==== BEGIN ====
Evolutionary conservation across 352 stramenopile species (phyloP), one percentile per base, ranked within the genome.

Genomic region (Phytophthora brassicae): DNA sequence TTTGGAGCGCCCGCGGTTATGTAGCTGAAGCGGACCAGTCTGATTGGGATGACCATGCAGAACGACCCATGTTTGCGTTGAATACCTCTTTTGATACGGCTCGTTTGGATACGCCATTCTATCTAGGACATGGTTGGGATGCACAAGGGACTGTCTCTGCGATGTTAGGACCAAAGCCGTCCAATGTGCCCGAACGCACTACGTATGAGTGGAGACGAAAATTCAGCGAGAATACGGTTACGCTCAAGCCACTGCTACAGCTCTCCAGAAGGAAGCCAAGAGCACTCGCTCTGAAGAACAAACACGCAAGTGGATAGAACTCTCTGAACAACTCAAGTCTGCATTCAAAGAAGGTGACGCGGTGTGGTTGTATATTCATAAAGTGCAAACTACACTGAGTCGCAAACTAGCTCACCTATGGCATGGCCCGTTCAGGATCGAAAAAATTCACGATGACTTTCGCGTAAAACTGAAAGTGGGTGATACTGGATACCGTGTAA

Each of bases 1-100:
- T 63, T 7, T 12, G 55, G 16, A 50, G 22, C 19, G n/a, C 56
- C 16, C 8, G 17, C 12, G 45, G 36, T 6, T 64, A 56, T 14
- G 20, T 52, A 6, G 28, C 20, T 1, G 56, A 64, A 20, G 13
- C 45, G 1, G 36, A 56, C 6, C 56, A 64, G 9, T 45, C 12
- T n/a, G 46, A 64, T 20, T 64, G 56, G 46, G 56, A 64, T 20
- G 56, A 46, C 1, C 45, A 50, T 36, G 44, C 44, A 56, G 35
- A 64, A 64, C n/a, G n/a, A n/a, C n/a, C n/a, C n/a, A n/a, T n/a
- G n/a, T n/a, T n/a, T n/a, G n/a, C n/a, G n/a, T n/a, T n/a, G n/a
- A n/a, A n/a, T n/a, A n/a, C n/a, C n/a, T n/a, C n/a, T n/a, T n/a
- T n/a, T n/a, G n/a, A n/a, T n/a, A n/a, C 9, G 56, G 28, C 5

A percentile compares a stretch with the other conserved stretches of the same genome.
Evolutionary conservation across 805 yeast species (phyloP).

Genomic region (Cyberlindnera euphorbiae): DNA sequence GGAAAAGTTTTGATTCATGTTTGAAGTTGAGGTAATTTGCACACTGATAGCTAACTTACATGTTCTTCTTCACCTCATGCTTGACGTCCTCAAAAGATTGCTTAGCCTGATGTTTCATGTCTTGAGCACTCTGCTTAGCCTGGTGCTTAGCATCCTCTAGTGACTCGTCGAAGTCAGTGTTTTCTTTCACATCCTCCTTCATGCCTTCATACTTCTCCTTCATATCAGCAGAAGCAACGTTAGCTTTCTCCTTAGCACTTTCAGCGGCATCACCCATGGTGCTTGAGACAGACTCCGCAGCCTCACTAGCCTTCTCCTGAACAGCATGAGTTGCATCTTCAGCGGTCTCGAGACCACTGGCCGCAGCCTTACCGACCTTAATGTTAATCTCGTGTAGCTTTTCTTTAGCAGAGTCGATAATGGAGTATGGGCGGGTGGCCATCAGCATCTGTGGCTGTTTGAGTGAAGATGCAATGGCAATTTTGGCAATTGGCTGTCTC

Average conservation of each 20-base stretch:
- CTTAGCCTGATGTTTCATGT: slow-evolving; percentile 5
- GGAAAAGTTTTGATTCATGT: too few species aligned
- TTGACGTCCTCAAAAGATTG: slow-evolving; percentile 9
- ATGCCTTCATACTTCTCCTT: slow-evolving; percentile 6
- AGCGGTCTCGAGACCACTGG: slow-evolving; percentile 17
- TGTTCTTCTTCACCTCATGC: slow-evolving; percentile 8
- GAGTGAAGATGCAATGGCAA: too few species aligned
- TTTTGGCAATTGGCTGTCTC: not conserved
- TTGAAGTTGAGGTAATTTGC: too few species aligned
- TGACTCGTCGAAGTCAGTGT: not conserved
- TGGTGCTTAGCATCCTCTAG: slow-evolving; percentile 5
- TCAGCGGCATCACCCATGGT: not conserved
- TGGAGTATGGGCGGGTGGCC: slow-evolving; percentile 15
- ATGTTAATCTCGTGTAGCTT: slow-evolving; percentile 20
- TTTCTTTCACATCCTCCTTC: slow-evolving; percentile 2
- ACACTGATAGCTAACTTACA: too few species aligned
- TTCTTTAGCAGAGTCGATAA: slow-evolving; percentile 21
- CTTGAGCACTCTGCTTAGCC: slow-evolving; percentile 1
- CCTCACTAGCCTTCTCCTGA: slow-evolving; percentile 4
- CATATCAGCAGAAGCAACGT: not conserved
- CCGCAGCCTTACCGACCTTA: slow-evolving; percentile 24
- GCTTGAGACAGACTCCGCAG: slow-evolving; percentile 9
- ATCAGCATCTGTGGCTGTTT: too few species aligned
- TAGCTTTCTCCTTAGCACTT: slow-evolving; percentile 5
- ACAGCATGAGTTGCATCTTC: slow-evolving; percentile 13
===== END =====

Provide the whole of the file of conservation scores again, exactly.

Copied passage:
Evolutionary conservation across 352 stramenopile species (phyloP), one percentile per base, ranked within the genome.

Genomic region (Phytophthora brassicae): DNA sequence TTTGGAGCGCCCGCGGTTATGTAGCTGAAGCGGACCAGTCTGATTGGGATGACCATGCAGAACGACCCATGTTTGCGTTGAATACCTCTTTTGATACGGCTCGTTTGGATACGCCATTCTATCTAGGACATGGTTGGGATGCACAAGGGACTGTCTCTGCGATGTTAGGACCAAAGCCGTCCAATGTGCCCGAACGCACTACGTATGAGTGGAGACGAAAATTCAGCGAGAATACGGTTACGCTCAAGCCACTGCTACAGCTCTCCAGAAGGAAGCCAAGAGCACTCGCTCTGAAGAACAAACACGCAAGTGGATAGAACTCTCTGAACAACTCAAGTCTGCATTCAAAGAAGGTGACGCGGTGTGGTTGTATATTCATAAAGTGCAAACTACACTGAGTCGCAAACTAGCTCACCTATGGCATGGCCCGTTCAGGATCGAAAAAATTCACGATGACTTTCGCGTAAAACTGAAAGTGGGTGATACTGGATACCGTGTAA

Each of bases 1-100:
- T 63, T 7, T 12, G 55, G 16, A 50, G 22, C 19, G n/a, C 56
- C 16, C 8, G 17, C 12, G 45, G 36, T 6, T 64, A 56, T 14
- G 20, T 52, A 6, G 28, C 20, T 1, G 56, A 64, A 20, G 13
- C 45, G 1, G 36, A 56, C 6, C 56, A 64, G 9, T 45, C 12
- T n/a, G 46, A 64, T 20, T 64, G 56, G 46, G 56, A 64, T 20
- G 56, A 46, C 1, C 45, A 50, T 36, G 44, C 44, A 56, G 35
- A 64, A 64, C n/a, G n/a, A n/a, C n/a, C n/a, C n/a, A n/a, T n/a
- G n/a, T n/a, T n/a, T n/a, G n/a, C n/a, G n/a, T n/a, T n/a, G n/a
- A n/a, A n/a, T n/a, A n/a, C n/a, C n/a, T n/a, C n/a, T n/a, T n/a
- T n/a, T n/a, G n/a, A n/a, T n/a, A n/a, C 9, G 56, G 28, C 5

A percentile compares a stretch with the other conserved stretches of the same genome.
Evolutionary conservation across 805 yeast species (phyloP).

Genomic region (Cyberlindnera euphorbiae): DNA sequence GGAAAAGTTTTGATTCATGTTTGAAGTTGAGGTAATTTGCACACTGATAGCTAACTTACATGTTCTTCTTCACCTCATGCTTGACGTCCTCAAAAGATTGCTTAGCCTGATGTTTCATGTCTTGAGCACTCTGCTTAGCCTGGTGCTTAGCATCCTCTAGTGACTCGTCGAAGTCAGTGTTTTCTTTCACATCCTCCTTCATGCCTTCATACTTCTCCTTCATATCAGCAGAAGCAACGTTAGCTTTCTCCTTAGCACTTTCAGCGGCATCACCCATGGTGCTTGAGACAGACTCCGCAGCCTCACTAGCCTTCTCCTGAACAGCATGAGTTGCATCTTCAGCGGTCTCGAGACCACTGGCCGCAGCCTTACCGACCTTAATGTTAATCTCGTGTAGCTTTTCTTTAGCAGAGTCGATAATGGAGTATGGGCGGGTGGCCATCAGCATCTGTGGCTGTTTGAGTGAAGATGCAATGGCAATTTTGGCAATTGGCTGTCTC

Average conservation of each 20-base stretch:
- CTTAGCCTGATGTTTCATGT: slow-evolving; percentile 5
- GGAAAAGTTTTGATTCATGT: too few species aligned
- TTGACGTCCTCAAAAGATTG: slow-evolving; percentile 9
- ATGCCTTCATACTTCTCCTT: slow-evolving; percentile 6
- AGCGGTCTCGAGACCACTGG: slow-evolving; percentile 17
- TGTTCTTCTTCACCTCATGC: slow-evolving; percentile 8
- GAGTGAAGATGCAATGGCAA: too few species aligned
- TTTTGGCAATTGGCTGTCTC: not conserved
- TTGAAGTTGAGGTAATTTGC: too few species aligned
- TGACTCGTCGAAGTCAGTGT: not conserved
- TGGTGCTTAGCATCCTCTAG: slow-evolving; percentile 5
- TCAGCGGCATCACCCATGGT: not conserved
- TGGAGTATGGGCGGGTGGCC: slow-evolving; percentile 15
- ATGTTAATCTCGTGTAGCTT: slow-evolving; percentile 20
- TTTCTTTCACATCCTCCTTC: slow-evolving; percentile 2
- ACACTGATAGCTAACTTACA: too few species aligned
- TTCTTTAGCAGAGTCGATAA: slow-evolving; percentile 21
- CTTGAGCACTCTGCTTAGCC: slow-evolving; percentile 1
- CCTCACTAGCCTTCTCCTGA: slow-evolving; percentile 4
- CATATCAGCAGAAGCAACGT: not conserved
- CCGCAGCCTTACCGACCTTA: slow-evolving; percentile 24
- GCTTGAGACAGACTCCGCAG: slow-evolving; percentile 9
- ATCAGCATCTGTGGCTGTTT: too few species aligned
- TAGCTTTCTCCTTAGCACTT: slow-evolving; percentile 5
- ACAGCATGAGTTGCATCTTC: slow-evolving; percentile 13